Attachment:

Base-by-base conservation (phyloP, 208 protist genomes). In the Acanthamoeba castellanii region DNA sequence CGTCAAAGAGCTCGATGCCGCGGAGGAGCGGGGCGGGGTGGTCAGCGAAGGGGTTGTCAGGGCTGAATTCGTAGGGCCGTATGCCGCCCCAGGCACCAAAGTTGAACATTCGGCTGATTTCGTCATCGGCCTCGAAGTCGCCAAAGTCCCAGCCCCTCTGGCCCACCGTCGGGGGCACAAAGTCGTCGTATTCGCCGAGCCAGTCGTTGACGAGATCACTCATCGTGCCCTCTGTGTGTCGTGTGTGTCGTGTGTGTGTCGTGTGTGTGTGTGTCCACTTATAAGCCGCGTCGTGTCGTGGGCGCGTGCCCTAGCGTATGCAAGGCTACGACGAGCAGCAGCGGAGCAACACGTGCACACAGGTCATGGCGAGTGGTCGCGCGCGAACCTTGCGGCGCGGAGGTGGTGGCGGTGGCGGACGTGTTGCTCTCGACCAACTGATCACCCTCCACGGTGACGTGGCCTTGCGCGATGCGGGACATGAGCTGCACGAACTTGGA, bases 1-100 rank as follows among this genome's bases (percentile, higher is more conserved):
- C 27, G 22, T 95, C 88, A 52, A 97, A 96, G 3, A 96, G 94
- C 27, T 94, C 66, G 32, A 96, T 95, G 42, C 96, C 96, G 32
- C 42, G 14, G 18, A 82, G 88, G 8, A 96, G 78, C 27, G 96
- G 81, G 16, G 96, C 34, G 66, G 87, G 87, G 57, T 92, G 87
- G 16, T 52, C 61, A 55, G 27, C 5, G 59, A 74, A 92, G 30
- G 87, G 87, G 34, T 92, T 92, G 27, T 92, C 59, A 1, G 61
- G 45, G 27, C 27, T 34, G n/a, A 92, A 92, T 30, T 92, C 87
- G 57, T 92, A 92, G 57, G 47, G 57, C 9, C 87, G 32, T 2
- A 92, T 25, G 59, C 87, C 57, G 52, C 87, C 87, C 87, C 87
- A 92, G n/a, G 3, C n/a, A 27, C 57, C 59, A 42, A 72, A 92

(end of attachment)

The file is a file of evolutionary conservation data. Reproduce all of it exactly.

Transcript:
Base-by-base conservation (phyloP, 208 protist genomes). In the Acanthamoeba castellanii region DNA sequence CGTCAAAGAGCTCGATGCCGCGGAGGAGCGGGGCGGGGTGGTCAGCGAAGGGGTTGTCAGGGCTGAATTCGTAGGGCCGTATGCCGCCCCAGGCACCAAAGTTGAACATTCGGCTGATTTCGTCATCGGCCTCGAAGTCGCCAAAGTCCCAGCCCCTCTGGCCCACCGTCGGGGGCACAAAGTCGTCGTATTCGCCGAGCCAGTCGTTGACGAGATCACTCATCGTGCCCTCTGTGTGTCGTGTGTGTCGTGTGTGTGTCGTGTGTGTGTGTGTCCACTTATAAGCCGCGTCGTGTCGTGGGCGCGTGCCCTAGCGTATGCAAGGCTACGACGAGCAGCAGCGGAGCAACACGTGCACACAGGTCATGGCGAGTGGTCGCGCGCGAACCTTGCGGCGCGGAGGTGGTGGCGGTGGCGGACGTGTTGCTCTCGACCAACTGATCACCCTCCACGGTGACGTGGCCTTGCGCGATGCGGGACATGAGCTGCACGAACTTGGA, bases 1-100 rank as follows among this genome's bases (percentile, higher is more conserved):
- C 27, G 22, T 95, C 88, A 52, A 97, A 96, G 3, A 96, G 94
- C 27, T 94, C 66, G 32, A 96, T 95, G 42, C 96, C 96, G 32
- C 42, G 14, G 18, A 82, G 88, G 8, A 96, G 78, C 27, G 96
- G 81, G 16, G 96, C 34, G 66, G 87, G 87, G 57, T 92, G 87
- G 16, T 52, C 61, A 55, G 27, C 5, G 59, A 74, A 92, G 30
- G 87, G 87, G 34, T 92, T 92, G 27, T 92, C 59, A 1, G 61
- G 45, G 27, C 27, T 34, G n/a, A 92, A 92, T 30, T 92, C 87
- G 57, T 92, A 92, G 57, G 47, G 57, C 9, C 87, G 32, T 2
- A 92, T 25, G 59, C 87, C 57, G 52, C 87, C 87, C 87, C 87
- A 92, G n/a, G 3, C n/a, A 27, C 57, C 59, A 42, A 72, A 92